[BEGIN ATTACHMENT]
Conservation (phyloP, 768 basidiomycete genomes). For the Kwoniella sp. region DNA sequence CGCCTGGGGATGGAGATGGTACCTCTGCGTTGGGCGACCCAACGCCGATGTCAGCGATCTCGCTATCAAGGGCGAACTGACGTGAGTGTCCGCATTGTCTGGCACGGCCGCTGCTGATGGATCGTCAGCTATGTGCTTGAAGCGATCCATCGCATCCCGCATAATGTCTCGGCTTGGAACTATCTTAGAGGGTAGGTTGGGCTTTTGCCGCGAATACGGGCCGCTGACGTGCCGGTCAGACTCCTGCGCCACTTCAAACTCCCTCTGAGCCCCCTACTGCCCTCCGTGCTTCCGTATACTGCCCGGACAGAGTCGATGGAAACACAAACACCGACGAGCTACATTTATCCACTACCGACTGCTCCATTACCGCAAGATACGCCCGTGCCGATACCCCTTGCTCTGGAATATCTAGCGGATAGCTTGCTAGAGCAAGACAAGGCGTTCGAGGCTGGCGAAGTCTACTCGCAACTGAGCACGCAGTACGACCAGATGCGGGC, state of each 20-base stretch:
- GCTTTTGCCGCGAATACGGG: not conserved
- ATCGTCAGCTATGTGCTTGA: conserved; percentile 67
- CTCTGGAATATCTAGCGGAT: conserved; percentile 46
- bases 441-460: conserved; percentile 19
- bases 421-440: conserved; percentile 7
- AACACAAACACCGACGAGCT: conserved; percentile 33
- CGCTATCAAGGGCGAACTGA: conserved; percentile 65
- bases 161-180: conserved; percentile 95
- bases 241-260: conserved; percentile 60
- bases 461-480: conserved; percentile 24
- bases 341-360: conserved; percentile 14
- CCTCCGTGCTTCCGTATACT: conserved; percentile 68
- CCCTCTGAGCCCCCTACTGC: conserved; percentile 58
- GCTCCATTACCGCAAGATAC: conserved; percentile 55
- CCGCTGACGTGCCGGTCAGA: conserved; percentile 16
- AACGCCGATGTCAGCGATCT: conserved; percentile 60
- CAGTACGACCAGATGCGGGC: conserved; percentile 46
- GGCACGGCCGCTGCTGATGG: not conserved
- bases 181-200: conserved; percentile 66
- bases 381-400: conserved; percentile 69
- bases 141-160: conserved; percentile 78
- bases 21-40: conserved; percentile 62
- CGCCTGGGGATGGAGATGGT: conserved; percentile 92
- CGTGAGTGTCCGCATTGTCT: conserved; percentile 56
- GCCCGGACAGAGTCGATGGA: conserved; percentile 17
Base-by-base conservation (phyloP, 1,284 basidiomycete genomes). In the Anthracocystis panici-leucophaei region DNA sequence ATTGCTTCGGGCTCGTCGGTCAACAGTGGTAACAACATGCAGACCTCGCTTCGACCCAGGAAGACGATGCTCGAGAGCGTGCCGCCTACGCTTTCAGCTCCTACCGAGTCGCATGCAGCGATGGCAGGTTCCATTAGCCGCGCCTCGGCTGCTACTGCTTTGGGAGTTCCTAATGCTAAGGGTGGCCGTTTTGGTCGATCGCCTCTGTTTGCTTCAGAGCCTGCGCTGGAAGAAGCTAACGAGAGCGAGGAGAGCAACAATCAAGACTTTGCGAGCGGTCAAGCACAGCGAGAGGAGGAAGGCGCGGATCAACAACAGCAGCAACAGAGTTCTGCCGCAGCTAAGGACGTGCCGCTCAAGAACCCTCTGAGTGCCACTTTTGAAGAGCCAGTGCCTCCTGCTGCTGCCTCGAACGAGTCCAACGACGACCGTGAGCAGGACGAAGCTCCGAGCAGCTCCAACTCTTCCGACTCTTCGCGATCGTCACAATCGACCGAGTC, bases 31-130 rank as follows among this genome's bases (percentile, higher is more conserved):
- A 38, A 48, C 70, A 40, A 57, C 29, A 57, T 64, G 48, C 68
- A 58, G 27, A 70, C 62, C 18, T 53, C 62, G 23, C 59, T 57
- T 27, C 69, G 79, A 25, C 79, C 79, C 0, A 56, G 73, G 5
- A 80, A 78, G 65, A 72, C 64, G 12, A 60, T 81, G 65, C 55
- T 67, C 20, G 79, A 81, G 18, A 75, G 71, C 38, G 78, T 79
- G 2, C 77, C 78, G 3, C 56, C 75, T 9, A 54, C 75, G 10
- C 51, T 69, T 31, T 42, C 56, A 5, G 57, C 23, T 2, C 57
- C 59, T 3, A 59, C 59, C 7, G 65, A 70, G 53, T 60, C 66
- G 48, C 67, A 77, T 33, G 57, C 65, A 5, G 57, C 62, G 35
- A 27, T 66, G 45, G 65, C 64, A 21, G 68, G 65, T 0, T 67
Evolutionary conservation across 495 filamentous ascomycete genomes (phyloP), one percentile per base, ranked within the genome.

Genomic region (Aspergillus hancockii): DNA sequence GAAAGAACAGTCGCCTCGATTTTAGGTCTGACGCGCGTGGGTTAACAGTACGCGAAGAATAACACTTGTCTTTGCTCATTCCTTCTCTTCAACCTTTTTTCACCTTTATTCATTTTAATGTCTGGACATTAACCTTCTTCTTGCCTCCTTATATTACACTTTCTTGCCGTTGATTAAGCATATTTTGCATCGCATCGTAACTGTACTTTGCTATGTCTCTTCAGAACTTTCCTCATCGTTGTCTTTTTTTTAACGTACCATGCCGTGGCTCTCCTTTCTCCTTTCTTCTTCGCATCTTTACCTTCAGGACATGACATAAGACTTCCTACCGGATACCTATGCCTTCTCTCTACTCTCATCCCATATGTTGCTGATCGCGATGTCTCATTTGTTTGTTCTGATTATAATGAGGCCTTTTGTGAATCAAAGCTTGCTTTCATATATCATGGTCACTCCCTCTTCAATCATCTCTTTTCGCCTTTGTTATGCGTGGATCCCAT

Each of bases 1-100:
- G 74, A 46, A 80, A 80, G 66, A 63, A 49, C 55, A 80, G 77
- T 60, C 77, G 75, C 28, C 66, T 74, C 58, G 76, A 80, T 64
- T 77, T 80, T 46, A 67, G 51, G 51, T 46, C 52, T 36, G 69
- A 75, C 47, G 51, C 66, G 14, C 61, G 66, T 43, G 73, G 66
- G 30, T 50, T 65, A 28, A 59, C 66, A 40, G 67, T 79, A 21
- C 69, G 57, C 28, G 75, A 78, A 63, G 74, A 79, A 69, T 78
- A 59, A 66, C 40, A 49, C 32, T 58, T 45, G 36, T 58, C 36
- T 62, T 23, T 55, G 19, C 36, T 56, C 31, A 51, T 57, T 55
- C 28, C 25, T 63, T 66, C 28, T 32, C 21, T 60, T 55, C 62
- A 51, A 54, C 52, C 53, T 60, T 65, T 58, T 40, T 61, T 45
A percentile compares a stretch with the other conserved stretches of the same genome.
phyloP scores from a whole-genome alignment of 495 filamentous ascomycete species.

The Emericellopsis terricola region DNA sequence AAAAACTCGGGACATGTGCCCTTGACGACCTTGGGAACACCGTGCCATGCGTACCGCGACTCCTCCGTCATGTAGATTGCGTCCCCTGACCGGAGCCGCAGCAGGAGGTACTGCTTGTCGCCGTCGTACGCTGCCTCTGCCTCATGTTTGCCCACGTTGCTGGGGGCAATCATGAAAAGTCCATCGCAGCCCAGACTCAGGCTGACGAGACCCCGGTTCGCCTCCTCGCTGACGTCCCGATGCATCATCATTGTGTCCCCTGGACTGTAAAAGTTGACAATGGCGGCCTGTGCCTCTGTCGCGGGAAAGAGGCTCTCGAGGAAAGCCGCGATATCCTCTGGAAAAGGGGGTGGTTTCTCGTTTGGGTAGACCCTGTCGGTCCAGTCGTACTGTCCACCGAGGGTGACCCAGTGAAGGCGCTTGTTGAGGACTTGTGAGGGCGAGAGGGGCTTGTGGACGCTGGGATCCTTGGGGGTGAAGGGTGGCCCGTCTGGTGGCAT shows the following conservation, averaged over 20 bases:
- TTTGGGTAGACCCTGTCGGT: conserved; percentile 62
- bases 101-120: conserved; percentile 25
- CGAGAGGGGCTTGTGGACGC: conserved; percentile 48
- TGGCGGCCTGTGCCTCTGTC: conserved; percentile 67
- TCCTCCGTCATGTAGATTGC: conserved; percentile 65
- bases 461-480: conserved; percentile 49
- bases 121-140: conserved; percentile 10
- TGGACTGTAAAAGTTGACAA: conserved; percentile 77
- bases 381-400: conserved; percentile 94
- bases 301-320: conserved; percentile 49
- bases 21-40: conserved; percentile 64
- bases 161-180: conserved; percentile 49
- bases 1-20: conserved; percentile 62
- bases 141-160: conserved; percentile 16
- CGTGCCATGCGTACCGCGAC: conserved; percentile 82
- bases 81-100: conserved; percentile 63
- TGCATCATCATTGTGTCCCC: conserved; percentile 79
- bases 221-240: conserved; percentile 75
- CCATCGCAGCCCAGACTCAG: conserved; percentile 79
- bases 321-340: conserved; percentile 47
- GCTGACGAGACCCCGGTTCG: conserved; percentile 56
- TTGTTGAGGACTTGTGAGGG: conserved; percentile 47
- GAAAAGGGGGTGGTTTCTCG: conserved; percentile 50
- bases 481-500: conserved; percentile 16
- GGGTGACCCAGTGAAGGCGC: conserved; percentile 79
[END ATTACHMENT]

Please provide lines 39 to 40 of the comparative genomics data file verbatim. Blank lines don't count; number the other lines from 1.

Genomic region (Aspergillus hancockii): DNA sequence GAAAGAACAGTCGCCTCGATTTTAGGTCTGACGCGCGTGGGTTAACAGTACGCGAAGAATAACACTTGTCTTTGCTCATTCCTTCTCTTCAACCTTTTTTCACCTTTATTCATTTTAATGTCTGGACATTAACCTTCTTCTTGCCTCCTTATATTACACTTTCTTGCCGTTGATTAAGCATATTTTGCATCGCATCGTAACTGTACTTTGCTATGTCTCTTCAGAACTTTCCTCATCGTTGTCTTTTTTTTAACGTACCATGCCGTGGCTCTCCTTTCTCCTTTCTTCTTCGCATCTTTACCTTCAGGACATGACATAAGACTTCCTACCGGATACCTATGCCTTCTCTCTACTCTCATCCCATATGTTGCTGATCGCGATGTCTCATTTGTTTGTTCTGATTATAATGAGGCCTTTTGTGAATCAAAGCTTGCTTTCATATATCATGGTCACTCCCTCTTCAATCATCTCTTTTCGCCTTTGTTATGCGTGGATCCCAT

Each of bases 1-100: